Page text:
Database

Semibase has substantial experience in Database conversion, development and programming using SQL Server, SQL, mySQL, Access, FoxPro, Excel, Ingres, PHP, SQL*Plus, PL/SQL and more on various platforms. In this section we provide an overview of database conversion, development & programming guidelines from various development perspectives.Databases are the heart and soul of most of the enterprise applications and it is very essential to pay special attention to database programming. Generally for a better performing database a company needs a real DBA and a specialist database programmer, let it be Microsoft SQL Server, Oracle, Sybase, DB2 or anything else. If a database specialist is not used during a development cycle, database may end up becoming the performance bottleneck.

Here are some of the database conversion and programming guidelines, best practices, keeping quality, performance and maintainability in mind. This list many not be complete at this moment, and might be constantly updated.

  • Decide upon a database naming convention, standardize it across your organization and be consistent in following it. It helps make your code more readable and understandable.
  • Make sure you normalize your data at least till 3rd normal form. At the same time, do not compromise on query performance. A little bit of de-normalization helps queries perform faster.
  • Do not use SELECT * in your queries. Always write the required column names after the SELECT statement, like SELECT CustomerID, CustomerFirstName, City. This technique results in less disk IO and less network traffic and hence better performance.
  • Do not depend on undocumented functionality. The reasons being: you will not get support from Oracle, Microsoft, Sybase or IBM, when something goes wrong with your undocumented code - undocumented functionality is not guaranteed to exist (or behave the same) in a future release or service pack, there by breaking your code.
  • Try not to use system tables directly. System table structures may change in a future releases. Wherever possible, use the sp_help* stored procedures or INFORMATION_SCHEMA views. There might be situations where you cannot avoid accessing system table though.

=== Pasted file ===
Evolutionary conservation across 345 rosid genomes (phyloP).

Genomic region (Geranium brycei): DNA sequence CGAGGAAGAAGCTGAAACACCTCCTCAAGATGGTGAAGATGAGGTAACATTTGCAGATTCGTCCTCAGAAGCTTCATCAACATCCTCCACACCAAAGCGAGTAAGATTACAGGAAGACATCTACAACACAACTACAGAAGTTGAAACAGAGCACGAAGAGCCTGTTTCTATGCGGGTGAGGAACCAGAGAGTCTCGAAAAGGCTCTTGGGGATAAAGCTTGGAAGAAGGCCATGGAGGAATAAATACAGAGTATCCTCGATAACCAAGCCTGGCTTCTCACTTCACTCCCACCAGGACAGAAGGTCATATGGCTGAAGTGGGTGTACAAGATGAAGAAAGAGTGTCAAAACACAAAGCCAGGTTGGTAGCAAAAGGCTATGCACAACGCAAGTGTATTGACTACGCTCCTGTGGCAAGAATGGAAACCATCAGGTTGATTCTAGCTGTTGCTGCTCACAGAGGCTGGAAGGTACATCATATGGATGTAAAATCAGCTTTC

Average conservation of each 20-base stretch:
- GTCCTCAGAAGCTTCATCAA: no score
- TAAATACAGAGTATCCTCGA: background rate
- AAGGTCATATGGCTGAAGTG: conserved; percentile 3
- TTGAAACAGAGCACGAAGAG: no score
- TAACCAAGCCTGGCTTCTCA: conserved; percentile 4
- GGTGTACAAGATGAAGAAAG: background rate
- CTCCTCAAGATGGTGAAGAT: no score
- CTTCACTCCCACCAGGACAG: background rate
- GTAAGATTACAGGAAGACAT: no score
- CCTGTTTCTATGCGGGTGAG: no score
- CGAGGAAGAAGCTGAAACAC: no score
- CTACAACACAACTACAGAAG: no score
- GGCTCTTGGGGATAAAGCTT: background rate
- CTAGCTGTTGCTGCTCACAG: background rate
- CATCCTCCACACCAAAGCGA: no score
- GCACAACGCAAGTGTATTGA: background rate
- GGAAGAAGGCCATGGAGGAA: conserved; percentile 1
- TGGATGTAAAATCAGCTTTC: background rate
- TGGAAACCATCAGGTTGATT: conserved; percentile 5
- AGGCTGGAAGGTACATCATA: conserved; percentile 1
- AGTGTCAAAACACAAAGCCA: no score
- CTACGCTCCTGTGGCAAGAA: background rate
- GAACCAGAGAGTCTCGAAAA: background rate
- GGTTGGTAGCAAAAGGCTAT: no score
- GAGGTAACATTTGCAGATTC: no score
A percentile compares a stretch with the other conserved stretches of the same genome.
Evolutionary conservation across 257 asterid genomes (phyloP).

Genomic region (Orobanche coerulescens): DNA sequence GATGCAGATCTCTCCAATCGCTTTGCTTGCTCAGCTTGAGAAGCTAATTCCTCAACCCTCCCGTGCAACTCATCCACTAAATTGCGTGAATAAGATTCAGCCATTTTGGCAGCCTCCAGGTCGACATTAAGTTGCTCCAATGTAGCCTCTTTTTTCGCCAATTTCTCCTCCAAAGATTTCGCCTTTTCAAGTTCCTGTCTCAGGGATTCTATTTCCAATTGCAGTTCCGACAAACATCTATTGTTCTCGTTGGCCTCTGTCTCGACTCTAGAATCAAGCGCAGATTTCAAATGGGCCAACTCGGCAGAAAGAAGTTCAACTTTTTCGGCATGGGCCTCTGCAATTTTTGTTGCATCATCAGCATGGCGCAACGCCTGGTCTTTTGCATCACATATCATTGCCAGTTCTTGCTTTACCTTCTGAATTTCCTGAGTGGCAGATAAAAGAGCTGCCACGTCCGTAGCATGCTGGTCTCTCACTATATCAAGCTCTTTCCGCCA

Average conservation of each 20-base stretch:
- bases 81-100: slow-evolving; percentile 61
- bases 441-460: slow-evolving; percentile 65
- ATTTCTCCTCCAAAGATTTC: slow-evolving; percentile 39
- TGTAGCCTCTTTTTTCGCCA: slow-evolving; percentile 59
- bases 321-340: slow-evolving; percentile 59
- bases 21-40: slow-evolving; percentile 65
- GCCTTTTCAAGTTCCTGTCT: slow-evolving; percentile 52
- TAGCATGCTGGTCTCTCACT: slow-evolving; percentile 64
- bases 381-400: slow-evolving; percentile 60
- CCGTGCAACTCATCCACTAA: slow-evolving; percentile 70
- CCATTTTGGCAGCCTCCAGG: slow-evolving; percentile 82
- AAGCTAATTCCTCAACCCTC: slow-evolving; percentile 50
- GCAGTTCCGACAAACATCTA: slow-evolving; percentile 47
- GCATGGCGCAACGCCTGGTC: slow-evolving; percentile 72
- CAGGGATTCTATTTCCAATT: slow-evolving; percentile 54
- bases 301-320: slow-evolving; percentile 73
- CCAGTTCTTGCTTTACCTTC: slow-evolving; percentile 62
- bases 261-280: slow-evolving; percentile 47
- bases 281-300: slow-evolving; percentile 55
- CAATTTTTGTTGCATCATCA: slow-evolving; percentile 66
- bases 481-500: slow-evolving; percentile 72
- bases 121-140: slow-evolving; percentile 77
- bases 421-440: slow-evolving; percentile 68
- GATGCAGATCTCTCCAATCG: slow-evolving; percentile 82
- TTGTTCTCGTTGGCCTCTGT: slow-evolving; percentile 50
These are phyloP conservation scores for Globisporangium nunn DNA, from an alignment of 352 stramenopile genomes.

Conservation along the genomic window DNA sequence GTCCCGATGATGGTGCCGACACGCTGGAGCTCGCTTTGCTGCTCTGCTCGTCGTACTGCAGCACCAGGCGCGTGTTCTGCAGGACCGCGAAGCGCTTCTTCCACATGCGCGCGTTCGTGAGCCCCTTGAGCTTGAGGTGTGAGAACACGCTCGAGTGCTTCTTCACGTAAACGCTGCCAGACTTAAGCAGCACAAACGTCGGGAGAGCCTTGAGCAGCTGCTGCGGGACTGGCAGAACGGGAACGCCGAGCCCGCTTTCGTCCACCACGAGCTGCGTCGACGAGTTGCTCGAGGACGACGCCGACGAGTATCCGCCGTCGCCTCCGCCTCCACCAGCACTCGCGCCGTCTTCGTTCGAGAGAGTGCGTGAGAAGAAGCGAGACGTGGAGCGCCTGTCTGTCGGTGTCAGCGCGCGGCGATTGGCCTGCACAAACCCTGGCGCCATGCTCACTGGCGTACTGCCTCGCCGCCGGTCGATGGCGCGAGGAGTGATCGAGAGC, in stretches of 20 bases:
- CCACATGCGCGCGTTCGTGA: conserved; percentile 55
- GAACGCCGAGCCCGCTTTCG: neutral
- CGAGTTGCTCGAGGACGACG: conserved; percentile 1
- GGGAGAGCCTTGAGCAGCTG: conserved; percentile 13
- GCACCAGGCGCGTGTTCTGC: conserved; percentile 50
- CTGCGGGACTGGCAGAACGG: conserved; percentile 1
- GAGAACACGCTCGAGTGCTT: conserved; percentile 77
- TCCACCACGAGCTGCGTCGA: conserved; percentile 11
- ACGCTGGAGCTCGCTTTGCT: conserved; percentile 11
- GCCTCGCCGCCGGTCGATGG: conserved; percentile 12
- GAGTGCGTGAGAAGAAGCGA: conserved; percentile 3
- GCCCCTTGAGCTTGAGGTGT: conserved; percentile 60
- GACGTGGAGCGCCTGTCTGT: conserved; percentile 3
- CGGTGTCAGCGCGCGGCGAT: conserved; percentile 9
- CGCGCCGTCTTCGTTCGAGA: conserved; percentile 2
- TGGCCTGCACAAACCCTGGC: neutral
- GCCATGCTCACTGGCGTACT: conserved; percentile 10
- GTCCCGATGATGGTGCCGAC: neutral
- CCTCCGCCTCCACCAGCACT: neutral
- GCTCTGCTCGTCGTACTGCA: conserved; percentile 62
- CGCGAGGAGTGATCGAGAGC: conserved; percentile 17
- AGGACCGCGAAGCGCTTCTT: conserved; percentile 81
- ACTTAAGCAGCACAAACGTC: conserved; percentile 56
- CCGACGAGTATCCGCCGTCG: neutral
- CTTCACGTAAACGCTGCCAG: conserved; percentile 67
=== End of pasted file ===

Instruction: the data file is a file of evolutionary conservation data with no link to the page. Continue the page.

• Write comments in your stored procedures, triggers and SQL batches generously, whenever something is not very obvious. This helps other programmers understand your code clearly. Don't worry about the length of the comments, as it won't impact the performance, unlike interpreted languages like ASP 2.0.
  • Try to avoid server side cursors as much as possible. Always stick to 'set based approach' instead of a 'procedural approach' for accessing/manipulating data. Cursors can be easily avoided by SELECT statements in many cases. If a cursor is unavoidable, use a simple WHILE loop instead, to loop through the table. Generally a WHILE loop is faster than a cursor most of the times. But for a WHILE loop to replace a cursor you need a column (primary key or unique key) to identify each row uniquely and every table should have a primary or unique key.
  • Avoid creation of temporary tables while processing data, as much as possible, as creating a temporary table means more disk IO. Consider advanced SQL or views or table variables of SQL Server 2000 or derived tables, instead of temporary tables. Keep in mind that, in some cases, using a temporary table performs better than a highly complicated query.